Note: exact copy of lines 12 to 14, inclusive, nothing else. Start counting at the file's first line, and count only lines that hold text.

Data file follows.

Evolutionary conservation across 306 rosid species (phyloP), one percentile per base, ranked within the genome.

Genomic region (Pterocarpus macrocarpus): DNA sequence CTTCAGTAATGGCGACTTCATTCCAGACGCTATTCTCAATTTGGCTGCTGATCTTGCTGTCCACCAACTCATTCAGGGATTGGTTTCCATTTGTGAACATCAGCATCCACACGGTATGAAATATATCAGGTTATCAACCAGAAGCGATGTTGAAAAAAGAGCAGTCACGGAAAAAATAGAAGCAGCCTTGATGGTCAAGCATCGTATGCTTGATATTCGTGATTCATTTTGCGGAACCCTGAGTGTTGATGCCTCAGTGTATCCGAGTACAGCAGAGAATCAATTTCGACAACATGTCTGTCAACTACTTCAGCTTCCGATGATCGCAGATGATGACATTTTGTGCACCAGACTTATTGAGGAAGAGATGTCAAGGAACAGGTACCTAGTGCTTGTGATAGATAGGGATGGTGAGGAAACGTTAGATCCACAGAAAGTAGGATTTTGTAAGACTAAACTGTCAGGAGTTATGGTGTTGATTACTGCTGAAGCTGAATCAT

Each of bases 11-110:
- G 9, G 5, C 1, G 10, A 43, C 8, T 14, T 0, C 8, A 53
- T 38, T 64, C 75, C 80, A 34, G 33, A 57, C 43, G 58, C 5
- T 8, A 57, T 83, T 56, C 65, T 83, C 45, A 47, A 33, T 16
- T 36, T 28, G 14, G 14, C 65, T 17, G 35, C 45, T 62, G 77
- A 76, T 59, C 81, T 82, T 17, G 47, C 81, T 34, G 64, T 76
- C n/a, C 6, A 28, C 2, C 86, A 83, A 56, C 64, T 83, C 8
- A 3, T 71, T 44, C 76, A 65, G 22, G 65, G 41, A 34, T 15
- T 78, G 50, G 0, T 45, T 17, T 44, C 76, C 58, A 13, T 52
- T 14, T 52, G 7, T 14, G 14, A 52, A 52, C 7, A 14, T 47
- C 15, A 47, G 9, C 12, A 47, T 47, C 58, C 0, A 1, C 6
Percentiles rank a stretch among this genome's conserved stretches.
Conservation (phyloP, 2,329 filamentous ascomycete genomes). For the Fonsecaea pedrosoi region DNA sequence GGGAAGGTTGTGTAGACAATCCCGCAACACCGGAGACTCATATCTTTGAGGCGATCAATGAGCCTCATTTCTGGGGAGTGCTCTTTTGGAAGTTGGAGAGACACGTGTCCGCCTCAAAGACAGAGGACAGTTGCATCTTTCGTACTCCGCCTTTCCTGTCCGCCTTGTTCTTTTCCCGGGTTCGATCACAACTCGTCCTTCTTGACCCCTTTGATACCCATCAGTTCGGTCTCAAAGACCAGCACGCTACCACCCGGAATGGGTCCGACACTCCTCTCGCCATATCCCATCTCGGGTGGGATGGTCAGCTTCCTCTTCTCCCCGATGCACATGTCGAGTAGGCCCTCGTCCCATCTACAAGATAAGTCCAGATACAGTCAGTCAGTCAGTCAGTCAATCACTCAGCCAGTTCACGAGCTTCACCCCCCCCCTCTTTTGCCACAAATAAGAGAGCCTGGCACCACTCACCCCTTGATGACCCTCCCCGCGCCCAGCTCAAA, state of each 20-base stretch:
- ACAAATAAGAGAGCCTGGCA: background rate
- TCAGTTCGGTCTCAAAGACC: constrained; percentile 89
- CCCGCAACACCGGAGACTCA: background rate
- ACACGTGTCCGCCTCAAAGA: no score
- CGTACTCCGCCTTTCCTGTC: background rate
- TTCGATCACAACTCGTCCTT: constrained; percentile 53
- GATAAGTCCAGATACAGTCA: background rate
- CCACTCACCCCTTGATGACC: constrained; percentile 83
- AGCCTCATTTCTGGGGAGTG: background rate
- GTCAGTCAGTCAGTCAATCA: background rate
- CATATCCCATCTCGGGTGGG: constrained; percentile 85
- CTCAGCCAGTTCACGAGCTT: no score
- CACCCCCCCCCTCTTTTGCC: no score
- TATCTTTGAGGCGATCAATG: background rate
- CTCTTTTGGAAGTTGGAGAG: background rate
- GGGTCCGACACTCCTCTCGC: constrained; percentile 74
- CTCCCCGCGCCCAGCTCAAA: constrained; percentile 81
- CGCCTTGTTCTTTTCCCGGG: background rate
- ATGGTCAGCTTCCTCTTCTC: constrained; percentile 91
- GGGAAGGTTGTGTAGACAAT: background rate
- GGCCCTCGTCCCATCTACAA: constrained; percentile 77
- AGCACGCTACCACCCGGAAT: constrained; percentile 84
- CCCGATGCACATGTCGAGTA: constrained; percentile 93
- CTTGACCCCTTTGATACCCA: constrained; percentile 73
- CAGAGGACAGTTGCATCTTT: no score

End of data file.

- T 14, T 52, G 7, T 14, G 14, A 52, A 52, C 7, A 14, T 47
- C 15, A 47, G 9, C 12, A 47, T 47, C 58, C 0, A 1, C 6
Percentiles rank a stretch among this genome's conserved stretches.